ext2 is still recommended over journaling file systems on bootable USB flash drives and other solid-state drives. ext2 performs fewer writes than ext3 because there is no journaling. As the major aging factor of a flash chip is the number of erase cycles, and as erase cycles happen frequently on writes, decreasing writes increases the life span of the solid-state device. Another good practice for filesystems on flash devices is the use of the noatime mount option, for the same reason.
ext2 data structures
The space in ext2 is split up into blocks. These blocks are grouped into block groups, analogous to cylinder groups in the Unix File System. There are typically thousands of blocks on a large file system. Data for any given file is typically contained within a single block group where possible. This is done to minimize the number of disk seeks when reading large amounts of contiguous data.
Each block group contains a copy of the superblock and block group descriptor table, and all block groups contain a block bitmap, an inode bitmap, an inode table, and finally the actual data blocks.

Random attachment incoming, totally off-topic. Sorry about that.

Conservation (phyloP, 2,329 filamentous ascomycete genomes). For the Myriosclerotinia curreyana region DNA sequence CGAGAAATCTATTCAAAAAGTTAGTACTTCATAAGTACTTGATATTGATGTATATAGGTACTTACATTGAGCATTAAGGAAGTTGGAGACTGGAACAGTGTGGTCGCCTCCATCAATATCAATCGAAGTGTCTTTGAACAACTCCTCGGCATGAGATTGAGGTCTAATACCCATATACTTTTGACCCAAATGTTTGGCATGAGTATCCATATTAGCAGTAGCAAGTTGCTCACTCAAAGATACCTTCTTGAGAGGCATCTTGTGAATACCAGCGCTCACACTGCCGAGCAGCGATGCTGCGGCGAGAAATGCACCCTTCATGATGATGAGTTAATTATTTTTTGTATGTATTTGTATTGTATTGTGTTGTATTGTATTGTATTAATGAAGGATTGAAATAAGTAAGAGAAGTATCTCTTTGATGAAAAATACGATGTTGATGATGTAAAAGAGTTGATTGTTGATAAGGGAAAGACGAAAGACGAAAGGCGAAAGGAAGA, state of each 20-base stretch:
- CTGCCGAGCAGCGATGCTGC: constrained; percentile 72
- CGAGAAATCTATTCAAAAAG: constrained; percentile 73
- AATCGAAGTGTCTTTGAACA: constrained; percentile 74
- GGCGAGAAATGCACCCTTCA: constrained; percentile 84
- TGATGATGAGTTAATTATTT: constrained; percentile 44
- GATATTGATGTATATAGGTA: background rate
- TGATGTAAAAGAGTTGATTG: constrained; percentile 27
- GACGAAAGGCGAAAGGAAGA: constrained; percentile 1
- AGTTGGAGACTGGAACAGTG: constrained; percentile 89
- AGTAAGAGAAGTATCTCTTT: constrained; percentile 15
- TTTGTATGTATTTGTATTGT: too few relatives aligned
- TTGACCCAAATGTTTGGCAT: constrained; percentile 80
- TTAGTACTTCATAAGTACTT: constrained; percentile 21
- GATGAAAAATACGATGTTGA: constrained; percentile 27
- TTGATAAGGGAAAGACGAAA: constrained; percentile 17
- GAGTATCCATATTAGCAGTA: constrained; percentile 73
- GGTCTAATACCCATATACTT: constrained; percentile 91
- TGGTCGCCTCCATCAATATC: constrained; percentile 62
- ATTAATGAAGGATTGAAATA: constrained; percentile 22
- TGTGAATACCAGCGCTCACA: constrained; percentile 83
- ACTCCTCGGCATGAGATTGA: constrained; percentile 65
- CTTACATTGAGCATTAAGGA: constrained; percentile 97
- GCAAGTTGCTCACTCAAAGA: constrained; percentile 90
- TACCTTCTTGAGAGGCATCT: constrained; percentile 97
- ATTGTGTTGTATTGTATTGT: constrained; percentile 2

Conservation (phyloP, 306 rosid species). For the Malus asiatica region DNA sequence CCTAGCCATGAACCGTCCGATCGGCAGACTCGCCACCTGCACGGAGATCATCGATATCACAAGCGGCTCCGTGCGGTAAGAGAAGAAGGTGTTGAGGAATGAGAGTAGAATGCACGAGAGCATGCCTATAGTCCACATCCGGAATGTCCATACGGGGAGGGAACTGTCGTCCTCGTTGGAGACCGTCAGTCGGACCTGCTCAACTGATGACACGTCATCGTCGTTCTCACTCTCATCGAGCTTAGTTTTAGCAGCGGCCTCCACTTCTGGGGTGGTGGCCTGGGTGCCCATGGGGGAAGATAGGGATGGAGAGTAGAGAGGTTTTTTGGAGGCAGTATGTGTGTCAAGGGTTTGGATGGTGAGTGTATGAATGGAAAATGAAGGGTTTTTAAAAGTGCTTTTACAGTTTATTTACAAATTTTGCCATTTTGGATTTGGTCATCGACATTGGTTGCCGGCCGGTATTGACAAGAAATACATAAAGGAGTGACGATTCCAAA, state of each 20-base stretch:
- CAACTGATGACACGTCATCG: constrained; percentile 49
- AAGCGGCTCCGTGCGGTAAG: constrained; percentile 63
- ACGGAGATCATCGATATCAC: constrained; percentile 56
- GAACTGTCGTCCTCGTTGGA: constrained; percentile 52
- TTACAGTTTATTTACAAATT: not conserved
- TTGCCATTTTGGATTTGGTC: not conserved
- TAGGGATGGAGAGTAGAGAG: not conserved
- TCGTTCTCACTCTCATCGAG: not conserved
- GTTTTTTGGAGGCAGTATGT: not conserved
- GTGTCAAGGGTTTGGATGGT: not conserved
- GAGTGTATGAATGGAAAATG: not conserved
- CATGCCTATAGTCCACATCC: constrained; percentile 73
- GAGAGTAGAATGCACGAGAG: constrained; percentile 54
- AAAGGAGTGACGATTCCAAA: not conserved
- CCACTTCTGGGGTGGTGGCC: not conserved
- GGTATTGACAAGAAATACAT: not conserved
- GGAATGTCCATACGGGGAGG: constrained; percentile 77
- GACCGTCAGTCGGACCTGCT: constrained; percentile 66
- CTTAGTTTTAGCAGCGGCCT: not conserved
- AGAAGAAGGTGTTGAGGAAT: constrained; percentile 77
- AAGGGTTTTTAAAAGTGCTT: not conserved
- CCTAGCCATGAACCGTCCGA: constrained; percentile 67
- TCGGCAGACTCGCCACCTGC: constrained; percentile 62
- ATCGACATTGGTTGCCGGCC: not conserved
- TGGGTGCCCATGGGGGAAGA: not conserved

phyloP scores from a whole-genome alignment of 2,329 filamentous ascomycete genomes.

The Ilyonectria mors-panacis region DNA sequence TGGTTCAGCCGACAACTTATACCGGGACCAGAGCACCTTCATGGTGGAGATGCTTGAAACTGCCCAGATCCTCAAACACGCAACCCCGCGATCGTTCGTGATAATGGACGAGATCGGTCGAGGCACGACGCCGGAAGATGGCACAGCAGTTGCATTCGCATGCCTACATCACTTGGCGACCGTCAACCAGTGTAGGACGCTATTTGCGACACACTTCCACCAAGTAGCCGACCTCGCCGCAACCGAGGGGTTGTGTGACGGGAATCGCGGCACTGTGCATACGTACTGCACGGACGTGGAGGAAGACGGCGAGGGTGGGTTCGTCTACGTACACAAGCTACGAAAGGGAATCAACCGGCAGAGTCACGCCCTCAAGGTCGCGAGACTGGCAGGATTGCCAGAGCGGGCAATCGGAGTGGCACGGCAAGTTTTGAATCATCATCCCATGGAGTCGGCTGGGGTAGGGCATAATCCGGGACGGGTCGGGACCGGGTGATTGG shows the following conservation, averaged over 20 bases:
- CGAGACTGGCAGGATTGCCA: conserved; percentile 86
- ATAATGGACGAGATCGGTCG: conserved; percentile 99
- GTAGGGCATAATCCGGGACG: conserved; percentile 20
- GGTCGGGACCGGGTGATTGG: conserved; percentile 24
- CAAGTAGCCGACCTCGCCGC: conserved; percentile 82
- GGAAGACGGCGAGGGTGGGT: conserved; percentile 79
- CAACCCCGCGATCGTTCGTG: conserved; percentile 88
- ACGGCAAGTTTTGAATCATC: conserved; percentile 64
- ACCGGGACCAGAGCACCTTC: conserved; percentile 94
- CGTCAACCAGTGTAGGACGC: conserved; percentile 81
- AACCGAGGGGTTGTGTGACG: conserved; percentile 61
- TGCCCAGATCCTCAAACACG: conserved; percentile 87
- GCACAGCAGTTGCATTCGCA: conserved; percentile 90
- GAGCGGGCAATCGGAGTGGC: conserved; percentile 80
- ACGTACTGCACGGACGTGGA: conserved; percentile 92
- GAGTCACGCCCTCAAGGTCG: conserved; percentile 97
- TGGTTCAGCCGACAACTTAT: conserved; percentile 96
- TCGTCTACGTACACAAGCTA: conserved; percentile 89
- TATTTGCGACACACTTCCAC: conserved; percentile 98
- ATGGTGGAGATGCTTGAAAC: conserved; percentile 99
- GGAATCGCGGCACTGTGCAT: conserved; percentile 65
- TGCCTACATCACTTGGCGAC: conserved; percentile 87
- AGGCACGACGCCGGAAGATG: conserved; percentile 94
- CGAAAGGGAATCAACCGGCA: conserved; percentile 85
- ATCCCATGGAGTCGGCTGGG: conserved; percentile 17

The superblock contains important information that is crucial to the booting of the operating system. Thus backup copies are made in multiple block groups in the file system. However, typically only the first copy of it, which is found at the first block of the file system, is used in the booting.
The group descriptor stores the location of the block bitmap, inode bitmap, and the start of the inode table for every block group. These, in turn, are stored in a group descriptor table.